Numbers > Number 18 > Jiménez Lozano’s Spanish Meditation on Religious Freedom, a sociology of religion in full force
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Jiménez Lozano’s Spanish Meditation on Religious Freedom, a sociology of religion in full force

José Jiménez Lozano
Ed. Encuentro, collection 100XUNO, no 74, Madrid 2021
2 de octubre de 2021
17 de octubre de 2021

José Jiménez Lozano
Spanish meditation on religious freedom
Ed. Encuentro, collection 100XUNO, no 74, Madrid 2021

The book La meditación española sobre la libertad religiosa, published by José Jiménez Lozano (Langa, Ávila, 1930 – Alcazarén, Valladolid, 2020), which was published in 1966 by Editorial Destino and has just been made available to readers by Editorial Encuentro, with a foreword by Javier María Prades López and with the collaboration of the Institución Gran Duque de Alba, of the Diputación de Ávila, is surprisingly still relevant today. The prologue written in 2020, on the occasion of the author’s 90th birthday and apostilled after his death, provides an interesting reading in a topical key. Prades states, under the title “El aroma de la libertad” and obviously referring to the author of the book, that “the perspective of the years leads one to admire the finesse with which he distinguishes his purpose from other objectives that are perhaps close, but not identical”.

And he explains that Jiménez Lozano “wanted to open a channel of dialogue that would not be polemical, that would not offend those who had other points of view, in the knowledge that he was entering delicate terrain, because the history of Spanish Catholicism and anti-Catholicism had been full of disqualifications, aggression, mutual exclusion and condemnation” (p. 11). In other words, the aim was none other than to investigate Spanish Catholic and anti-Catholic sentiment and to contribute to the rapprochement between both conceptions and attitudes from conciliatory stances – so necessary today – to offer “a broad and free meditation on Spanish religious sentiment in general and more specifically on religious freedom” (pp. 20–21). A meditation, in short, that remains fully up to date as a result of the profound, open and timeless vision of our winner of the 1992 National Prize for Spanish Literature, 1998 Critics’ Prize and 2002 Cervantes Prize.

To put this briefly in context, it should be remembered that Meditación española sobre la libertad religiosa was published at the end of the Second Vatican Council (1962–1965), when the Franco regime was beginning to crack ideologically and when some Christian groups were clearly mobilising in favour of political and religious dialogue, in a dynamic that had been fostered by different thinkers and groups such as those who participated in the Conversaciones de Intelectuales Católicos de Gredos from the early 1950s, among them Elías Querejazu, Pedro Laín Entralgo, Dionisio Ridruejo, José Luis López Aranguren, Luis Felipe Vivanco, Luis Ro- sales, Joaquín Ruiz Giménez, José María Castellet… All of them tried, as Olegario González de Cardedal wrote and Ricardo Ruiz de la Serena recalled (Alfa y Omega, 18-7-2019), “to establish an intellectual connection between Spain and Europe”.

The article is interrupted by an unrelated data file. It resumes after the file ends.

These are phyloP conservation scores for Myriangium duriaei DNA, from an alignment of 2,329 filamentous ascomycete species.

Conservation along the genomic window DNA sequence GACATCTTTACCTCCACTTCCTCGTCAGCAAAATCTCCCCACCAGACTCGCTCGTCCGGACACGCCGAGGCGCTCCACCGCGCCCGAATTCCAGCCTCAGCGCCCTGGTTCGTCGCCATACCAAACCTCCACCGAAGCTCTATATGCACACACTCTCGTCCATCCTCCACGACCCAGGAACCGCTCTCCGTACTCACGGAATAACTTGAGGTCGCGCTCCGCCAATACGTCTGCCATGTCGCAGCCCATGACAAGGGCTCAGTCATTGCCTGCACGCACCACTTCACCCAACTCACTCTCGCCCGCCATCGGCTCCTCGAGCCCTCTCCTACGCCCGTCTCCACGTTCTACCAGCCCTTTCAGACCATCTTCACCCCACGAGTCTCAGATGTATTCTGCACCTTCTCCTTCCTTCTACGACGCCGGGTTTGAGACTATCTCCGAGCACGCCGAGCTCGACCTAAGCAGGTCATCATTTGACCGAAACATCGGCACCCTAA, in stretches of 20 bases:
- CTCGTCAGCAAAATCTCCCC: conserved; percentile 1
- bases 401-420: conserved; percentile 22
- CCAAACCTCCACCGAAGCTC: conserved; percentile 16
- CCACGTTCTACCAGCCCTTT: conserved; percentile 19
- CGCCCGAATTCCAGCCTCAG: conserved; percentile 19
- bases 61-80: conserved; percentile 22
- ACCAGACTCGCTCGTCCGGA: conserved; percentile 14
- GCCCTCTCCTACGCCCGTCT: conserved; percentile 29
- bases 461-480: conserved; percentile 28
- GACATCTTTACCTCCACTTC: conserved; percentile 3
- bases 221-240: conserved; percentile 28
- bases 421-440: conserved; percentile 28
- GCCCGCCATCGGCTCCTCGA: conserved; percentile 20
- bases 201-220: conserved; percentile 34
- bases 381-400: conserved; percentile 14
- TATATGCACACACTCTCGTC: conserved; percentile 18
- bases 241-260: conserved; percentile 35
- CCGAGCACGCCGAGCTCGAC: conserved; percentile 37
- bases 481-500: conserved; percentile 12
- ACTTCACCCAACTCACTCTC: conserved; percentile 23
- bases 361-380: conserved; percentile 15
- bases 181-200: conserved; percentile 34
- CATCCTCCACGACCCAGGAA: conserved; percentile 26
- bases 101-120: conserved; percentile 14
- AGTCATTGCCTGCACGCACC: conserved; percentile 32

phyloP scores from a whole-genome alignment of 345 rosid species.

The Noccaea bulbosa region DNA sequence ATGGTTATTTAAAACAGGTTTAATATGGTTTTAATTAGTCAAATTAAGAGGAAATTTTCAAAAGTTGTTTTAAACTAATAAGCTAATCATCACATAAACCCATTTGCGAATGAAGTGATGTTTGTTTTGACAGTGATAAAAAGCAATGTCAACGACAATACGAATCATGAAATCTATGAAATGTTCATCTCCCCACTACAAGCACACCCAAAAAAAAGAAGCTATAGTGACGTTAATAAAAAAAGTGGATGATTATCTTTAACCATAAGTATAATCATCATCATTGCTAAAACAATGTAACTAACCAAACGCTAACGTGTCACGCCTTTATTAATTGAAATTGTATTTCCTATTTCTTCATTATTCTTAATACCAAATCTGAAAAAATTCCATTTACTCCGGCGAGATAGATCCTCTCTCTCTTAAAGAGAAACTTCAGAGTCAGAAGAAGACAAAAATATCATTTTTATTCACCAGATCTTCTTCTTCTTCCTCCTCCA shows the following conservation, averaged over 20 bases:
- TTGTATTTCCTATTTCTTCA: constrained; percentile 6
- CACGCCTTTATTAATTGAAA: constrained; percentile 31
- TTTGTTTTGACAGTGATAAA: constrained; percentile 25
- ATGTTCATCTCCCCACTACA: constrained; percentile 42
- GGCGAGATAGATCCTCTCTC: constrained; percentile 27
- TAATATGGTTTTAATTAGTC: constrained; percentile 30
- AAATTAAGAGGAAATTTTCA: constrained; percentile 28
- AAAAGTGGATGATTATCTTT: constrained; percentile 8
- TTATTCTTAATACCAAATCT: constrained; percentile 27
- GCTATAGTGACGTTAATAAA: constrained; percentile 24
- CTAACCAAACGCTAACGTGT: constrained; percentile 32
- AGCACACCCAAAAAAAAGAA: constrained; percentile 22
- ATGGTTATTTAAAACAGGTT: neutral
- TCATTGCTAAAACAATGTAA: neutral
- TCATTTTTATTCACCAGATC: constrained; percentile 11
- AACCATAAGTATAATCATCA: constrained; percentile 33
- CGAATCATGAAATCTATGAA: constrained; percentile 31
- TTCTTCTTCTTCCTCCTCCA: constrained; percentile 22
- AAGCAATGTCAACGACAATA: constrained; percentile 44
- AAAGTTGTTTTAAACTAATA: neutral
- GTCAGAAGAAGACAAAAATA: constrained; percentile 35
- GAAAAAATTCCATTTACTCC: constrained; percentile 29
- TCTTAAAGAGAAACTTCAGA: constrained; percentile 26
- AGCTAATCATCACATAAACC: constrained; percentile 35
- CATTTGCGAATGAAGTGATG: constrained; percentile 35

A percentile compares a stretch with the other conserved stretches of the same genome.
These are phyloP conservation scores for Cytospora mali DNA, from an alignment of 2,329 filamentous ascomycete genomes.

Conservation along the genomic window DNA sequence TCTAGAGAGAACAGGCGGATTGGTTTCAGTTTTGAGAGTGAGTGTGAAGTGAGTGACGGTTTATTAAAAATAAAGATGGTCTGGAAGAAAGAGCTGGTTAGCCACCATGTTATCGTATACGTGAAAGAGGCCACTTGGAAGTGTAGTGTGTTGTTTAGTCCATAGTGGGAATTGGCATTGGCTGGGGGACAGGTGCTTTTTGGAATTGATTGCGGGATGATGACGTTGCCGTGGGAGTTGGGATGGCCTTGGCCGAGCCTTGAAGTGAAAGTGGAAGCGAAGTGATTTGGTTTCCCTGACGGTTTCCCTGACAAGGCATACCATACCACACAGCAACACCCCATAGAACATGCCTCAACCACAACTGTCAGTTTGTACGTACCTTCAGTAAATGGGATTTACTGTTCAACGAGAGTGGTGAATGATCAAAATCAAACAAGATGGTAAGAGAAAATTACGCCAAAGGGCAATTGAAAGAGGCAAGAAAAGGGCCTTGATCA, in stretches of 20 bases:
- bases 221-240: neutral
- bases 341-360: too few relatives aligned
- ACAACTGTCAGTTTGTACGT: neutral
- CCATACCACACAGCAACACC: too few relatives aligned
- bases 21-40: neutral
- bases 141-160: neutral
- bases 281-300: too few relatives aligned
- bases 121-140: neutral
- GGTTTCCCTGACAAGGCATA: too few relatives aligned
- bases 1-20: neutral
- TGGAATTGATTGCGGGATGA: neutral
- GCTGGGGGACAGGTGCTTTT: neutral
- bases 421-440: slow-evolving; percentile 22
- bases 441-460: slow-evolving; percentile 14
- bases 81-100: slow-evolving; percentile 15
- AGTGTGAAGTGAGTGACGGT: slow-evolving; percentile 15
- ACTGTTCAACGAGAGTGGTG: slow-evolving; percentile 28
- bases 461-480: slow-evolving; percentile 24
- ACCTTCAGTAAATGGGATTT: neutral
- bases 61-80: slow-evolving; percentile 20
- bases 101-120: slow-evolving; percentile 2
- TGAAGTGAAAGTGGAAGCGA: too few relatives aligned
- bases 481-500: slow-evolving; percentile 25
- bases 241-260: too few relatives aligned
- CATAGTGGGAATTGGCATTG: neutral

Jiménez Lozano himself considers the book to be “a historical essay” or, modestly, “a simple meditation” “aimed at the man in the street” or “the Christian most in need of certain clarifications and historical revisions to put his own ideas and feelings in order”. In my opinion, it is in the same way and above all an excellent sociology of religion. Whether or not he had read Les formes élémentaires de la vie religieuse (1912) by Emile Durkheim (1858–1917) and The Protestant Ethic and the Spirit of Capitalism (1905) by Max Weber (1864–1920), in which Weber analyses the Calvinist affinity with the entrepreneurial spirit, it can be said that all three agree fully in explaining religious behaviour from a social psychology and a sociology of the religious fact, or communitarian, in the case of Durkheim.